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‘It’s time’: Premier says COVID-19 restrictions on freedoms will soon end in Saskatchewan

Scott Moe tells public COVID not ending but assessing every activity no longer necessary
Saskatchewan Premier Scott Moe speaks during the Saskatchewan Party 2021 Convention in Saskatoon, Saturday, Nov. 6, 2021. THE CANADIAN PRESS/Liam Richards

Premier Scott Moe says his Saskatchewan Party government will soon end COVID-19 measures that he says restrict people’s rights and freedoms.

“COVID is not ending, but government restrictions on your rights and freedoms — those will be ending, and ending very soon,” Moe said in a four-minute video posted Wednesday night on social media.

It’s no longer necessary for the public to assess every activity, including going to a movie, watching children’s sporting events or dining out, he said.

“What’s necessary is your freedom. What’s necessary is getting your life back to normal, and it’s time.”

It’s impossible to eliminate COVID-19, Moe said, so society must learn to live with the virus and make use of the protection vaccines, antiviral treatments and testing provide.

The Omicron variant is less severe and people who are vaccinated can still catch it, the premier said, so Saskatchewan will manage COVID-19 in the same way it does common respiratory viruses.

The latest data from the government of Saskatchewan shows the unvaccinated are infected at a rate of 447 per 100,000 people. The rate drops to 380 for those with two doses and to 356 for those with a booster shot.

Moe says in the video it’s time to lift restrictions because vaccinated people are getting infected at a similar rate as the unvaccinated.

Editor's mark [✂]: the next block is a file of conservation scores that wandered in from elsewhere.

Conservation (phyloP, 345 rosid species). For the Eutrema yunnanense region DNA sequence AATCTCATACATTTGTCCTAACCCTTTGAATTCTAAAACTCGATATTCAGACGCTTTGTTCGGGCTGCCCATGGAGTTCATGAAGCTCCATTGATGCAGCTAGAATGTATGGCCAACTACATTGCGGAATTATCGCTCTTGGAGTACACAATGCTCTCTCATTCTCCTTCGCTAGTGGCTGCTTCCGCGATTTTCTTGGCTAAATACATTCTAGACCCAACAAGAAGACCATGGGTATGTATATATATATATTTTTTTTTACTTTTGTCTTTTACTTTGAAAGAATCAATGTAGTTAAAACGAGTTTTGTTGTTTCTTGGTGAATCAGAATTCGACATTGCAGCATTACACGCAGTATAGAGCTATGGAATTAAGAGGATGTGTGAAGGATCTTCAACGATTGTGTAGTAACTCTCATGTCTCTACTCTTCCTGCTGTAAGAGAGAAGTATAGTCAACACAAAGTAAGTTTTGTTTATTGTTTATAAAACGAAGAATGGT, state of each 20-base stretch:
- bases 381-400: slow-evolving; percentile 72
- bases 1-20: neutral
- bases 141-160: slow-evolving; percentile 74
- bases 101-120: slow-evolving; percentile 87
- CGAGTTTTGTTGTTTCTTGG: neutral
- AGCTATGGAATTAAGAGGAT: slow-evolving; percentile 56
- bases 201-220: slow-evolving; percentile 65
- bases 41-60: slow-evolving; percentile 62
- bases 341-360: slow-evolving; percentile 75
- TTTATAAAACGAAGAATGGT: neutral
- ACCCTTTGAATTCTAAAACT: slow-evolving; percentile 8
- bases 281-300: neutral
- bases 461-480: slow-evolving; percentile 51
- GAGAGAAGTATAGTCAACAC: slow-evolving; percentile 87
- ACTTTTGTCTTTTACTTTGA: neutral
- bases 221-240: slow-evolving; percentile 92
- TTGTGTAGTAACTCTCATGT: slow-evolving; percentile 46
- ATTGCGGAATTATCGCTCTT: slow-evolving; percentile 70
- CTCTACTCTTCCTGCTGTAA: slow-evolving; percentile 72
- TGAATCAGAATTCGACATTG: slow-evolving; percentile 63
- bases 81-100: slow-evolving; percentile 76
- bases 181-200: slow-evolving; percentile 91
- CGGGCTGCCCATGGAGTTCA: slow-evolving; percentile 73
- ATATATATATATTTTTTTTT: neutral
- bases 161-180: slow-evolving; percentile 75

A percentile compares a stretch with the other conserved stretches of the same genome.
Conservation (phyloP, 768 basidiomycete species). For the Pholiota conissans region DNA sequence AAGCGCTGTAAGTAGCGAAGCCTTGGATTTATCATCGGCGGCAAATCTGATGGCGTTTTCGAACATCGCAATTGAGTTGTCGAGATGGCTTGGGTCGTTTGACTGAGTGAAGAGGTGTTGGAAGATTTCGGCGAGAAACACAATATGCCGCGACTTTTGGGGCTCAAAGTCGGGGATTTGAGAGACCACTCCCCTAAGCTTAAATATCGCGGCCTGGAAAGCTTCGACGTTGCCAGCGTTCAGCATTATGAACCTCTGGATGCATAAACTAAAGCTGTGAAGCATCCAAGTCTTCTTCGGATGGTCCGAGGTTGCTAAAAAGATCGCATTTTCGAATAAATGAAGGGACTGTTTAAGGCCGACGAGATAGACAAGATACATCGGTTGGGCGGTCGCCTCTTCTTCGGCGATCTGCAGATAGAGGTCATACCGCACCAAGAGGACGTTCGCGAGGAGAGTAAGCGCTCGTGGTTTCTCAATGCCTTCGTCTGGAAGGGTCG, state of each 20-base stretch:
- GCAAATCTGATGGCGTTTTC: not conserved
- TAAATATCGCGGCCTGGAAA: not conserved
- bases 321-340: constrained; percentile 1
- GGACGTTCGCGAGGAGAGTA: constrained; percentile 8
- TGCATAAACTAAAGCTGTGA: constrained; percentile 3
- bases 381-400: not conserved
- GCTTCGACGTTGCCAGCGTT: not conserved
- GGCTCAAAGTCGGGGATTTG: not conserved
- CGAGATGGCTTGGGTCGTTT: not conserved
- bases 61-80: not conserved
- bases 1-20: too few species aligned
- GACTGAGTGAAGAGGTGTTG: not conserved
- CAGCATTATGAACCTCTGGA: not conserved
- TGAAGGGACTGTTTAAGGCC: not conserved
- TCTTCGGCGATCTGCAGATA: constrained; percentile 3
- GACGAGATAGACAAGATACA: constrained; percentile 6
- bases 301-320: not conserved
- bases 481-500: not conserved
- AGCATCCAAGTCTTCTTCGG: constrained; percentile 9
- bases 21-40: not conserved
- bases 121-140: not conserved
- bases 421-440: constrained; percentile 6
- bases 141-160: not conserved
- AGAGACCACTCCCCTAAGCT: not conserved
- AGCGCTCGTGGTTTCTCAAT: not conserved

“I’m concerned that COVID being the constant topic of conversation and dictating our daily lives will have a negative impact on each of us in the province,” he said.

“And calls for daily government intrusion into people’s lives, skepticism regarding anything remotely positive related to COVID, this perpetual state of crisis is having a harmful impact on everyone.”

Dr. Saqib Shahab, chief medical health officer, said broad public health orders can have societal effects that go beyond health care. An unintended consequence of measures can include depression, he said.

“Public health is ultimately the responsibility of elected governments — whether federal or provincial — and it’s always been a matter of balancing the benefit (of restrictions) versus the risk,” Shahab said.

Saskatchewan’s public health orders include a mask mandate in indoor public spaces, a requirement to self-isolate if positive for COVID-19 and proof of vaccination to enter most establishments. They are set to expire at the end of the February, but Moe said that could happen sooner depending on hospitalizations and advice from health officials.

Moe’s comments have attracted praise from some who feel measures have run their course, and criticism from the Saskatchewan Medical Association, which says restrictions are still needed to mitigate the spread of Omicron.

Tamara Lich, a key leader of the “Convoy for Freedom” protest in Ottawa, said Moe is taking leadership in Canada to end restrictions.

“Hopefully these words will turn into long-lasting action,” Lich said Thursday.

A convoy is planned at the Saskatchewan legislature for Saturday. Protesters have said they will stay until restrictions are lifted.

Opposition Leader Ryan Meili said Moe is playing “footsie with extremists. He urged the premier to denounce Saturday’s rally in Regina.

“To the people who might come to Regina and try to occupy the legislature, go home. It’s not smart, it’s not safe and it’s not right,” the NDP leader said.

“Scott Moe, show some … leadership. Tell these people to stay … out of Regina. There’s no place for this kind of garbage.”

While Saskatchewan’s Omicron wave appears to be at its peak, the lag time between infection, testing and illness means hospitalizations are expected to rise in the coming weeks, said Shahab. On Thursday, there were a record 384 people in Saskatchewan hospitals with COVID-19 and 37 in intensive care.

—Mickey Djuric, The Canadian Press

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